Nuthin’ but Nut Butter
For twenty-three years, I ate a lot of peanut butter. Decades of alternating sugary cereal with toasted bread, layered with creamy, peanutty goodness. Not just any peanut butter though, but the stuff made by everybody’s favourite macaroni and cheese company. Blissfully unaware, I thought I was eating real peanut butter.
Then one day in 2009, a health-nut friend of mine posted the following status on Facebook: “Just had some fresh roasted, organic peanut butter. Do people really still eat the big brand stuff? Gross.”
The statement hit me like a shockwave, after all, what’s wrong with big brand peanut butter?
Well, nothing is wrong as long as a person is okay with added oils, sugar, salt and the occasional food stabilizer. Apart from that, there is also the taste; while to each their own, the difference between a high quality, fresh roasted “just peanuts” peanut butter and a big brand is night and day. The former actually tastes like fresh roasted peanuts.
Upon this realization, I left my old ways in the dust and didn’t look back. However, within just a year of my switch, I had another realization: if the only ingredient in natural peanut butter is peanuts, then why don’t I just make my own?
To my satisfaction, making homemade peanut butter turned out to be quite tasty and actually, it came with a few side benefits:
– It’s inexpensive. About $3 for 500g
– It’s always fresh
– Full control over the ingredients. For example, if you like salty peanut butter but don’t want the other additives, feel free to just add salt; chunkiness can be controlled to personal preference; roasted flavour can be amplified by roasting the peanuts yourself, etc.
It’s worth noting that with full control comes the serious potential for creativity. Over the years, I’ve experimented with a number of concoctions, including peanut butter and honey combined, adding cocoa and stevia, as well as a personal favourite of folding raisins into the batch once the blending is finished. I have even tried a curried peanut butter recipe, but that little experiment ended up in the trash bin.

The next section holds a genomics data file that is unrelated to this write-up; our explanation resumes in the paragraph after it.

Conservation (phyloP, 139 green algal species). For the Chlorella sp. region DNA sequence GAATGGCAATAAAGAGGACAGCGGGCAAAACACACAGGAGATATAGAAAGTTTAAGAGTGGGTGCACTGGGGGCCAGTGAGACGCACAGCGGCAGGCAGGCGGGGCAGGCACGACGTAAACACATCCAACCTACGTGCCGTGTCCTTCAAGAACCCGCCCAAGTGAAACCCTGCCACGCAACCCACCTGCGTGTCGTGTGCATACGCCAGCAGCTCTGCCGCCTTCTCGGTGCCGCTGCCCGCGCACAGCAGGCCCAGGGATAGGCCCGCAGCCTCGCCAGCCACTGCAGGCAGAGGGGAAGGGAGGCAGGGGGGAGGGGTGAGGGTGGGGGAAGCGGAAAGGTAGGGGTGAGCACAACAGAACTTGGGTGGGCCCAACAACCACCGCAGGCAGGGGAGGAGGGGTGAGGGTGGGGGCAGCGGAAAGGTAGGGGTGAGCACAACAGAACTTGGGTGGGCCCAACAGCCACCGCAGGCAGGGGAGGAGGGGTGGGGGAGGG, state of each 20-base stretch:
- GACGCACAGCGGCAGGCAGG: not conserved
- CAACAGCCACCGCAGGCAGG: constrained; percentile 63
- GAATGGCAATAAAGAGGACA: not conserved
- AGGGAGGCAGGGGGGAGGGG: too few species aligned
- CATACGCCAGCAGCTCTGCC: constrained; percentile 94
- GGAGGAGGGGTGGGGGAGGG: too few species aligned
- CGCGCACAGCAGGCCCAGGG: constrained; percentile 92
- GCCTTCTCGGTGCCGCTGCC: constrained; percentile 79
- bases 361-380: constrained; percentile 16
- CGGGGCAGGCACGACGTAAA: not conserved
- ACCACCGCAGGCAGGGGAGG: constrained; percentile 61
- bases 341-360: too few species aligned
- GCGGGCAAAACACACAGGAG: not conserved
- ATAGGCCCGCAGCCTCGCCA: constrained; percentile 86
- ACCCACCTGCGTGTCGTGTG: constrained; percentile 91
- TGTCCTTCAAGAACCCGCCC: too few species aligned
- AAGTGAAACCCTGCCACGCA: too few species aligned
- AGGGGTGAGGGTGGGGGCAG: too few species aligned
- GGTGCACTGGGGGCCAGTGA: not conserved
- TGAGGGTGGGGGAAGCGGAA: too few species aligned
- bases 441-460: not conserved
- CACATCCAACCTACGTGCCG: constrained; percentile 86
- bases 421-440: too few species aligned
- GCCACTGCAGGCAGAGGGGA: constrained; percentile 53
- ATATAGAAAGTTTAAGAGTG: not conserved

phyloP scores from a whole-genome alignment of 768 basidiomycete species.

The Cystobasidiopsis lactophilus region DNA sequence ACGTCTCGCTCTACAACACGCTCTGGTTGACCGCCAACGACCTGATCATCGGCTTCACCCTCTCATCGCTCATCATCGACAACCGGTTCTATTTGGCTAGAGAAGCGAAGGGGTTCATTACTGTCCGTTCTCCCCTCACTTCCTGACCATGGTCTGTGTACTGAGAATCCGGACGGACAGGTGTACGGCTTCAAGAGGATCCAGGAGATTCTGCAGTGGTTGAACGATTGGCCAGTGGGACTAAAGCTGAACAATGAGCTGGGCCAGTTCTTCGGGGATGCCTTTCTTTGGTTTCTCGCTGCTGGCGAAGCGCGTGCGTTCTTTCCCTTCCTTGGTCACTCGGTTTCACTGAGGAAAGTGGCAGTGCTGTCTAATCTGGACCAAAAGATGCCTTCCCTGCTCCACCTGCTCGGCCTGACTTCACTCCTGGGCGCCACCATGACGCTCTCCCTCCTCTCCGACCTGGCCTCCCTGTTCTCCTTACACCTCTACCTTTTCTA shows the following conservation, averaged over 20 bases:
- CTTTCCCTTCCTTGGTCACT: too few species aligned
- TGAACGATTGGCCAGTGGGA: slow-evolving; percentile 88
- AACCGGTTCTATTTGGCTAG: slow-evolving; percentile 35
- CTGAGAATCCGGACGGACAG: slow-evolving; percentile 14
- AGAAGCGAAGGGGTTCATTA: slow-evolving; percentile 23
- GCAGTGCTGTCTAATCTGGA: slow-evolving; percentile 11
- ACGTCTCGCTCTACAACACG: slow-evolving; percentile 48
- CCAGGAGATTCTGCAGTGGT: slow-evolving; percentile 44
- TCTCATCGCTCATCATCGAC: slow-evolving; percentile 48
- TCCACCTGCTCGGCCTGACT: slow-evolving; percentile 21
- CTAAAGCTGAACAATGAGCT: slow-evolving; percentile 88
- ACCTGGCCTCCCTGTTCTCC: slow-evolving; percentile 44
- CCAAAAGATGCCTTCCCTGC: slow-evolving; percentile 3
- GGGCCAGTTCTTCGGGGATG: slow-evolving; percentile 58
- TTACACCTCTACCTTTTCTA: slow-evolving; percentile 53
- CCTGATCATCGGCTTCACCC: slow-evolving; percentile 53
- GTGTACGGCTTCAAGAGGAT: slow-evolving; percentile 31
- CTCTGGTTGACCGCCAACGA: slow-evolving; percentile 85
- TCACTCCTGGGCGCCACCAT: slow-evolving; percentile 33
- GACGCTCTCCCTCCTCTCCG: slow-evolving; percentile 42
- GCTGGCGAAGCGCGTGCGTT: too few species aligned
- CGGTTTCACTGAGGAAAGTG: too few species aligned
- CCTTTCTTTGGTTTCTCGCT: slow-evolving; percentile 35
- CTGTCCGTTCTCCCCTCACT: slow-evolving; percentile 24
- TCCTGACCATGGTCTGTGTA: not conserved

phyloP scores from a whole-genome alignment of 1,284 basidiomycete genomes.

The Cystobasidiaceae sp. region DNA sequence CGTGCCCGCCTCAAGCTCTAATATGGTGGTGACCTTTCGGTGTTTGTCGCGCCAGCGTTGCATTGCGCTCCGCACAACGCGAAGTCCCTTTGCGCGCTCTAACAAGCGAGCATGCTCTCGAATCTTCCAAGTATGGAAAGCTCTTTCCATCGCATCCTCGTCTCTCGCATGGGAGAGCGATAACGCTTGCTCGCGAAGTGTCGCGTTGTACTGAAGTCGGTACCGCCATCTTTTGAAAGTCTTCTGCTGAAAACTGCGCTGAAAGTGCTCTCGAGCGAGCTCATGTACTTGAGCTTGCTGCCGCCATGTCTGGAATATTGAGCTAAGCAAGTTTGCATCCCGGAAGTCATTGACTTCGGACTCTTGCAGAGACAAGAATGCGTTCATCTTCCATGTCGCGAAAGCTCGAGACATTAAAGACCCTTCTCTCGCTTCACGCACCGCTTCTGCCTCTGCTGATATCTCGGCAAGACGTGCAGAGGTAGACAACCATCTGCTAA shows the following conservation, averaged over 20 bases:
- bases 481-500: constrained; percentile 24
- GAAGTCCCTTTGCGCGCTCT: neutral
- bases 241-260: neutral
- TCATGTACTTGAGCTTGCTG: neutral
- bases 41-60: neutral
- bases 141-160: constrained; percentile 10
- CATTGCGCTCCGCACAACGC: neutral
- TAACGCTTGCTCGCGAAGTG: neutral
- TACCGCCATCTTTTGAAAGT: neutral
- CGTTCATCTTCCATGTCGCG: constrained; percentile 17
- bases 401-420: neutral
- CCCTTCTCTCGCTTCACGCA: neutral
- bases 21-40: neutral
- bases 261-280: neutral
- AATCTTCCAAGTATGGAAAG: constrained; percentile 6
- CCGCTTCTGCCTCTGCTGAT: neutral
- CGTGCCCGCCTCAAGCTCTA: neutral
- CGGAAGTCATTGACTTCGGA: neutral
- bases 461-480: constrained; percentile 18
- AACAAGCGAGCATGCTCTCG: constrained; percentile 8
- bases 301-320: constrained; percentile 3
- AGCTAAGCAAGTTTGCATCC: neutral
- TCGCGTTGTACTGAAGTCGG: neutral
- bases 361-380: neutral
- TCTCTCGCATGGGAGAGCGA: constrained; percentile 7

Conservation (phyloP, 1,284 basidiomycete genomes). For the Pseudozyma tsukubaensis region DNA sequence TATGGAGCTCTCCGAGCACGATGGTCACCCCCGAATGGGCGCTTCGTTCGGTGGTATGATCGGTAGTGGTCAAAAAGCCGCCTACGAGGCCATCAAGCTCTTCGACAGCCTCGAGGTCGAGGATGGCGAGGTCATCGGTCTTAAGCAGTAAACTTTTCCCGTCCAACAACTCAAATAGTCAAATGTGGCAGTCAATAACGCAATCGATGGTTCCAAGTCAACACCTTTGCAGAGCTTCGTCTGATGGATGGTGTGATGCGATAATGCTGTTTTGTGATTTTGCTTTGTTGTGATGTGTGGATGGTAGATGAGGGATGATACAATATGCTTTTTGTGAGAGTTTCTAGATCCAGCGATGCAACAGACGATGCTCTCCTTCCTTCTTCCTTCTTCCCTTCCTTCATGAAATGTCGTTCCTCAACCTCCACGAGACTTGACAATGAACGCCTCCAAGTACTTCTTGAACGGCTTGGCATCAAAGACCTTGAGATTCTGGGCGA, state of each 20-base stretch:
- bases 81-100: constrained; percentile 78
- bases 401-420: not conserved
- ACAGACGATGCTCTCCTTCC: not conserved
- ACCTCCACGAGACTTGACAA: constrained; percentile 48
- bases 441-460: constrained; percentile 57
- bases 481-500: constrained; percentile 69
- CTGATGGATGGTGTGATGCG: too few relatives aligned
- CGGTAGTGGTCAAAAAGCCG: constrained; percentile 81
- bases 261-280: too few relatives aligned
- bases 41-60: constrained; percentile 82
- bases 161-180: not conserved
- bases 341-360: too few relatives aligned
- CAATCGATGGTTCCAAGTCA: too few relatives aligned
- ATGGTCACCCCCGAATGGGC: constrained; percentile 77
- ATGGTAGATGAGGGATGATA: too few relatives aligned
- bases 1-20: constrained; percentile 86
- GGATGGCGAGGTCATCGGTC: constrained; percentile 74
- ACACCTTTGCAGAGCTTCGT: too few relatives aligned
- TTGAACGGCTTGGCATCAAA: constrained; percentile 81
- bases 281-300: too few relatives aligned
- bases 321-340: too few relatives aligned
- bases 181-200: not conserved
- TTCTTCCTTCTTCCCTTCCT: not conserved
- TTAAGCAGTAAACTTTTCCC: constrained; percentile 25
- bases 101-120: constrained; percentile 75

The best part though, is that do-it-yourself peanut-buttering has pushed me into the realm of other nut butters. Truthfully, it’s been a while since I’ve eaten straight-up peanut butter, what with the likes of almond-Brazil nut butter and fresh macadamia spread taking up residence in my refrigerator. If you’re into it, I highly suggest trying the combination of macadamia nut butter and pineapple jelly on top of toast or pancakes. It’s a heaping of Hawaiian heaven.
While I’ve tried and enjoyed a wide variety of nut butters, not all nuts readily convert to tasty spreads. Hazelnuts and walnuts, unadulterated, are kind of bitter. Combined they are merciless to no end. Pumpkin seeds blend well and taste oh-so-fresh but their cousin, the sunflower seed is a different story. The more sunflower seeds are processed, the more they gum up into a cement-like boulder of death. Additional oil is needed to smooth things out. Brazil nuts? They’re awesome and one of my favourites, but believe me when I suggest to avoid it at all costs, accidentally eating rancid Brazil nuts. Those suckers taste like the harshest type of metallic awfulness imaginable.
As a parting thought, I would like to say that overall, making homemade nut butters is fantastic. It’s super simple to do and when a guest is presented with a delightful pecan-raisin spread for breakfast (sweetened, it tastes like pecan pie or a raisin tart), you come across like some sort of kitchen ninja or wizard of delectable delights.
To help out and start you off on your own nut butter path, I’ve included the simplest recipe of all: One Step Peanut Butter.
– Four cups dry roasted peanuts
– Dump peanuts into food processor and blend for a few minutes or until desired consistency
– If you wish, add salt to taste. Refrigerating the peanut butter will help it last up to a month.